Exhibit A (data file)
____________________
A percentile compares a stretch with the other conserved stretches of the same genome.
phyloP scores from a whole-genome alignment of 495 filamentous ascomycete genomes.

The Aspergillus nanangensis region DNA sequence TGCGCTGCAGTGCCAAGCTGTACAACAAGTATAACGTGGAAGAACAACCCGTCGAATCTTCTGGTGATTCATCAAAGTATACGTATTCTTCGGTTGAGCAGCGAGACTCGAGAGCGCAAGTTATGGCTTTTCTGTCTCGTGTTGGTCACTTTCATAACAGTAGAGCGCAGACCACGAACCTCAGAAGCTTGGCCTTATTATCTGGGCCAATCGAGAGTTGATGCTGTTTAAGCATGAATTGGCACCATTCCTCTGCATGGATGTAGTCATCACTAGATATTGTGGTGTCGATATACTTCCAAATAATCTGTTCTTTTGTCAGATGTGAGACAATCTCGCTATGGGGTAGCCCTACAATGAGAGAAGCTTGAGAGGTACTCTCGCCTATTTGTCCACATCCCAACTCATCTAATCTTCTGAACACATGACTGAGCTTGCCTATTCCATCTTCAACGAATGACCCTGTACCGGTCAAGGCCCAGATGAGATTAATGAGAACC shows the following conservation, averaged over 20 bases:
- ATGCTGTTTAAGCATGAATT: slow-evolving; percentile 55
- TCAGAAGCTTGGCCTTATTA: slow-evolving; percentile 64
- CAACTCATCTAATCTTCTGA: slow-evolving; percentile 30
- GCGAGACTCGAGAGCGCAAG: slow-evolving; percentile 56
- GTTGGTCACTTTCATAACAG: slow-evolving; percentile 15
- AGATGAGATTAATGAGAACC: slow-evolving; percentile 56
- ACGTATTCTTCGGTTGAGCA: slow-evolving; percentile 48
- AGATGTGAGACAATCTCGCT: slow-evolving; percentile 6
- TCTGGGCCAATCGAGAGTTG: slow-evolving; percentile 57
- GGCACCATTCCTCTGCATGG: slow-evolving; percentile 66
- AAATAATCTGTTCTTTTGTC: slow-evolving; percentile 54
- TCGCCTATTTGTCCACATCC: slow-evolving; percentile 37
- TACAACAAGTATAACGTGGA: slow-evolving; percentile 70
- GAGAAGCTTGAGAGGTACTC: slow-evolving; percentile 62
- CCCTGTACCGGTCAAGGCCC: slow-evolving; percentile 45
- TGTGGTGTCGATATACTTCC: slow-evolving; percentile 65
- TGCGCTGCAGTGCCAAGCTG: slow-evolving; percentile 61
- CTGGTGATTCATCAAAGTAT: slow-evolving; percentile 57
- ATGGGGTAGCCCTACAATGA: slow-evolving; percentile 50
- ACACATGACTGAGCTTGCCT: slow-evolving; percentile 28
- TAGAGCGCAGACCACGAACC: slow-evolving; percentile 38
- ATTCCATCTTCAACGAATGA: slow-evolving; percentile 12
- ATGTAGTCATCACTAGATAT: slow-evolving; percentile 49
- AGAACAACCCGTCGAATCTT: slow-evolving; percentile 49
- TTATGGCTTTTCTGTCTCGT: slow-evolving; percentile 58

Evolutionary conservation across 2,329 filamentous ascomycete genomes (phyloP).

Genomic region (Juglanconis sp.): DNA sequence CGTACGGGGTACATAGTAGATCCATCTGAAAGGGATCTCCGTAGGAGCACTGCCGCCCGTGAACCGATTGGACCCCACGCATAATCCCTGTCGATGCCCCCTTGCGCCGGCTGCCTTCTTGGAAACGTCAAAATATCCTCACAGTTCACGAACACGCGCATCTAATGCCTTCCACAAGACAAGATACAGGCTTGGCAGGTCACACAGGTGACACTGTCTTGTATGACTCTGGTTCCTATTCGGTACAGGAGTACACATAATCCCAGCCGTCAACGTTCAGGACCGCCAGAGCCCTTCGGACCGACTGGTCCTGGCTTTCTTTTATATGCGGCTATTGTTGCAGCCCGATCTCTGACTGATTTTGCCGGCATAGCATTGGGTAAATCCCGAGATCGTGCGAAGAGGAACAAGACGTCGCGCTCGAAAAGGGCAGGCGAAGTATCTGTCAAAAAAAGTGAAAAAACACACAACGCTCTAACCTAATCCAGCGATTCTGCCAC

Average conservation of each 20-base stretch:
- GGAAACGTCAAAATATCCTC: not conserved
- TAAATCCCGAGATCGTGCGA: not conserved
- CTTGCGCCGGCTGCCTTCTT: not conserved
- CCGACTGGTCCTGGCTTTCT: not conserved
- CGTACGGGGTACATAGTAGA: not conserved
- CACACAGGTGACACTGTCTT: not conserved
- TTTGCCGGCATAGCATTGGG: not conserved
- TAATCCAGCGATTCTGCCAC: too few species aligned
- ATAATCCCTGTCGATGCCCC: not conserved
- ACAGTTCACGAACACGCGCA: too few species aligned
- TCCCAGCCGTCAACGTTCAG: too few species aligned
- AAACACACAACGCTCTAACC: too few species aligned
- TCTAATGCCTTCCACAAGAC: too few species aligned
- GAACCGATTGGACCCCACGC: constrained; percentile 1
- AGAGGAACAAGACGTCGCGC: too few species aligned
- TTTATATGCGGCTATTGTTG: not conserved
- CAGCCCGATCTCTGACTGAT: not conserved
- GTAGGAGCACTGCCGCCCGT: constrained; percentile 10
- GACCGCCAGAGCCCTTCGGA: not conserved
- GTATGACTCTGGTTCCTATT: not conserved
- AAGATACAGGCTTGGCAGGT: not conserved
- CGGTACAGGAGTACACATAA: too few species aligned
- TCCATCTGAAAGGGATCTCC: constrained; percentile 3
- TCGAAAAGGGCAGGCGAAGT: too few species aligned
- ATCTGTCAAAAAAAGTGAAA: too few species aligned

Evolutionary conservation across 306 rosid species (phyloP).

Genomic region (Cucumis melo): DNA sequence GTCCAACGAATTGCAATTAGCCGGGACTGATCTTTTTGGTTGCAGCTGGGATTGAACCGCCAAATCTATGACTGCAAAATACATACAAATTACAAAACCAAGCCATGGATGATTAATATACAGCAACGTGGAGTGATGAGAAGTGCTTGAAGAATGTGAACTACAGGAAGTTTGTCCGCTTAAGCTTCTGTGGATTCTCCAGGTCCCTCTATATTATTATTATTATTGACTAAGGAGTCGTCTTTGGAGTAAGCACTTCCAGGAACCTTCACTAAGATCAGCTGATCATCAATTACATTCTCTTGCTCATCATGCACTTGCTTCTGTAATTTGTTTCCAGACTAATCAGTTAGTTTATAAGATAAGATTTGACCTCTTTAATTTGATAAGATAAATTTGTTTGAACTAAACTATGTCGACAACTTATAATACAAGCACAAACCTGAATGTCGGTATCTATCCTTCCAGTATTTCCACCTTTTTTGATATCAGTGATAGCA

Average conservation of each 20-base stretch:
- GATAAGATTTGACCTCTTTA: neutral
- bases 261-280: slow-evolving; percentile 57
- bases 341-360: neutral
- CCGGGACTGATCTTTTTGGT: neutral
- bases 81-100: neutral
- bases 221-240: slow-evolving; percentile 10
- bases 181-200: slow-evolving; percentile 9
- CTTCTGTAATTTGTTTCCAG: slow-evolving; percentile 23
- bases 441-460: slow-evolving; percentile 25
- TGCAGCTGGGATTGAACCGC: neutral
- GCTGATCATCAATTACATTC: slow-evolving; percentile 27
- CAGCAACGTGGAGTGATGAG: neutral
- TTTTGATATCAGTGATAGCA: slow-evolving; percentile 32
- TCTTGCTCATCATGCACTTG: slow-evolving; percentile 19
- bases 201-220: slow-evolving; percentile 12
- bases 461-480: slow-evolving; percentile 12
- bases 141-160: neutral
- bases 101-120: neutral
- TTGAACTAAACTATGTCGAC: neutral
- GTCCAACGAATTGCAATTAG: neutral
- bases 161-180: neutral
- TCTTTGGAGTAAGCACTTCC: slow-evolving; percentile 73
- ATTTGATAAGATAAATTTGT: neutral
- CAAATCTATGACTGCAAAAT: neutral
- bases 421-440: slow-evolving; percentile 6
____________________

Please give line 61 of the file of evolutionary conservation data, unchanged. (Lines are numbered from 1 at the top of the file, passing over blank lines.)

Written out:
- bases 261-280: slow-evolving; percentile 57